Global East is also a term I have elsewhere introduced (see Shin et al., 2016) to use East and South-East Asia as a disruptive means to “problematise the existing common practices of grouping all regions other than Western European and North American ones into the Global South” (ibid.: 456), practices that often render East and South-East Asia invisible. All these emergent efforts add weight to the ongoing project of decolonising urban theories and de-centring knowledge production but at the same time signal the lack of presence of certain regions from the global urban scholarship. There is still more work to be done to re-insert cities outside the West (or North Atlantic) in the global epistemological map of urban theorising.

Second, a trap researchers may often find themselves in is that researchers, willingly or unwittingly, portray a picture of the world that is divided into two binaries: Global North and Global South, which are increasingly limited categories that constrain analytical enquiries. For students of East Asian (and to some extent, South-East Asian, if Singapore is considered) urban studies, there is a recurring - often imposed - dilemma as to where their region fits. As a scholar researching Asian cities, I get to hear occasional murmurs from students who are questioned by their professors about their attempt to use South Korea as a case study to discuss development in the Global South. Similarly, Hae and Song (2019: 10) also bemoan “the invisibility of East Asian societies within the dominant geographical nomenclatures of Global North and Global South”. Such invisibility may perhaps stem from the understanding that East Asia’s trajectory of urbanisation does not fit into the characteristics of the Global South. Indeed, a study proposing ‘a paradigm of Southern urbanism’ summarises three distinctive characteristics of cities in the Global South but considers them to be different from cities in ‘North Atlantic and Northeast Asia’ (Schindler, 2017: 60). In a similar vein, other scholars may hesitate to use Singapore,Taiwan and South Korea as case studies in their research on the Global North: after all, despite their status as high- income countries according to the World Bank, they are ‘postcolonial’ and non-Western, having experienced urban development trajectories dissimilar to those ofWestern Europe and North America. In other words, they are inadvertently in interstitial spaces, neither Global North nor Global South.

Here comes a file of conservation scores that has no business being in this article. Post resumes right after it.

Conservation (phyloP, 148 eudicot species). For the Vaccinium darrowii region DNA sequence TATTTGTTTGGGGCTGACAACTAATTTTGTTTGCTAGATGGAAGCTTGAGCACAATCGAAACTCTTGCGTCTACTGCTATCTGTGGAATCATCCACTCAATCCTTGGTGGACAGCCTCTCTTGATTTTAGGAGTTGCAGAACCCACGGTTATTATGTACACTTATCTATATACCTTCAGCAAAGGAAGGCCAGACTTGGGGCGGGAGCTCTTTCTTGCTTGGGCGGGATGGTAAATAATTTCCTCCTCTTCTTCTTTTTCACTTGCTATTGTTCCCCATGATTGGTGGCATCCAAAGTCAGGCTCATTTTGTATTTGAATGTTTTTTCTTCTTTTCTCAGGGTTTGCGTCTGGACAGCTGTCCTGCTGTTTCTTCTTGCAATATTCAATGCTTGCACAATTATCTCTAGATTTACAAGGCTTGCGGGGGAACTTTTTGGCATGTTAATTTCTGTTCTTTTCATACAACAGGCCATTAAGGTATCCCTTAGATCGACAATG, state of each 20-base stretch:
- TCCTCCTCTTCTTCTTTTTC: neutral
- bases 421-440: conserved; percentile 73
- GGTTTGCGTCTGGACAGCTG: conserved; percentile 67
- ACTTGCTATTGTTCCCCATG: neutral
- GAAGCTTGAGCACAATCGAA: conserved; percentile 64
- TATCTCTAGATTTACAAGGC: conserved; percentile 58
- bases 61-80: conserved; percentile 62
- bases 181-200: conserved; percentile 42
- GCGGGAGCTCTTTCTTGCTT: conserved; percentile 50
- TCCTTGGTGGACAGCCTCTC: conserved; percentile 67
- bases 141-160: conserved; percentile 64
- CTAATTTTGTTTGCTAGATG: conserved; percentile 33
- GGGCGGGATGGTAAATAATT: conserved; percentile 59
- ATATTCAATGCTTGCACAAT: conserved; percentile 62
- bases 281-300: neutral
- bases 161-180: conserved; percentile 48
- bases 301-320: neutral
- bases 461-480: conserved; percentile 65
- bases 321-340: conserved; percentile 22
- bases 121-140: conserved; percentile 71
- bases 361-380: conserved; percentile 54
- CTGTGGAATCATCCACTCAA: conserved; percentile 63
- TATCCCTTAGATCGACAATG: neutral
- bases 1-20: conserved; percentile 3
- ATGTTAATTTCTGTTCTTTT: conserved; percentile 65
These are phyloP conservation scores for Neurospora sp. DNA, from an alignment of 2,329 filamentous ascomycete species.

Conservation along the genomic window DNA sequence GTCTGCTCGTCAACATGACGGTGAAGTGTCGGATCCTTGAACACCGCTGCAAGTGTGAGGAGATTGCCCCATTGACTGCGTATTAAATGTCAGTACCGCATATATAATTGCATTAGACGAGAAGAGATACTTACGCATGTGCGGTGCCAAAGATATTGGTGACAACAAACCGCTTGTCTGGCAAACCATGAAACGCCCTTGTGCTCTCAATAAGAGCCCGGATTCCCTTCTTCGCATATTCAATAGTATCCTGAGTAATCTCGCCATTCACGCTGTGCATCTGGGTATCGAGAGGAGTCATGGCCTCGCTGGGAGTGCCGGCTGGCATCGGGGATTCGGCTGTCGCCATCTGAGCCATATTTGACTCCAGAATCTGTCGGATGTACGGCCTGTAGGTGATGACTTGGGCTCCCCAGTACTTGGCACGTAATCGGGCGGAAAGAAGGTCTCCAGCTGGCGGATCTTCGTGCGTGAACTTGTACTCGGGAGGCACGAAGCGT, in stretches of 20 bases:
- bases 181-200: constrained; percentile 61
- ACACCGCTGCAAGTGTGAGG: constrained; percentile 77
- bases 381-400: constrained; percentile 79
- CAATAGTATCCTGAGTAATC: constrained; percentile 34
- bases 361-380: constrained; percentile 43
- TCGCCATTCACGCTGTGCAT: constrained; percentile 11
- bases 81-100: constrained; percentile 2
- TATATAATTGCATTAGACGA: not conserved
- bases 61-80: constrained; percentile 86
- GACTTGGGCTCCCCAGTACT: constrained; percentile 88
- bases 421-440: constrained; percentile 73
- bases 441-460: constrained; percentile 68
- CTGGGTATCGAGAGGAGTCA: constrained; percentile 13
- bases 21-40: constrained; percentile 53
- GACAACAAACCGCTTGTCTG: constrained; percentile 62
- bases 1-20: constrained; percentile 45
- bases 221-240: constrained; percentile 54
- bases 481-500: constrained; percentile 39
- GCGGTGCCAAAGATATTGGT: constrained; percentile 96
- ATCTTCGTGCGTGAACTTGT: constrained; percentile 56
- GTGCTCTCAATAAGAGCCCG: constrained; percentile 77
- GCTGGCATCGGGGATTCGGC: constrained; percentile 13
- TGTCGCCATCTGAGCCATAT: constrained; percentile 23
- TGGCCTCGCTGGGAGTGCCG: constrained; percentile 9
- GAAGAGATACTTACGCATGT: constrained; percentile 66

The rise of East and South-East Asia, to some extent, provides an opportunity to disrupt the North-South binaries, which do not capture the more complex web of spatial connectedness. If the export of urban development experiences occurs from, say, South Korea to Ethiopia, is this South-to-South mobility? For some who do not regard South Korea as part of the Global South, such a policy transfer gets lost in the usual categorisation of Global North and South, but it may present an interesting moment of disruption to the conventional study of global urbanism and expose the increasingly limited utility of the North-South divide.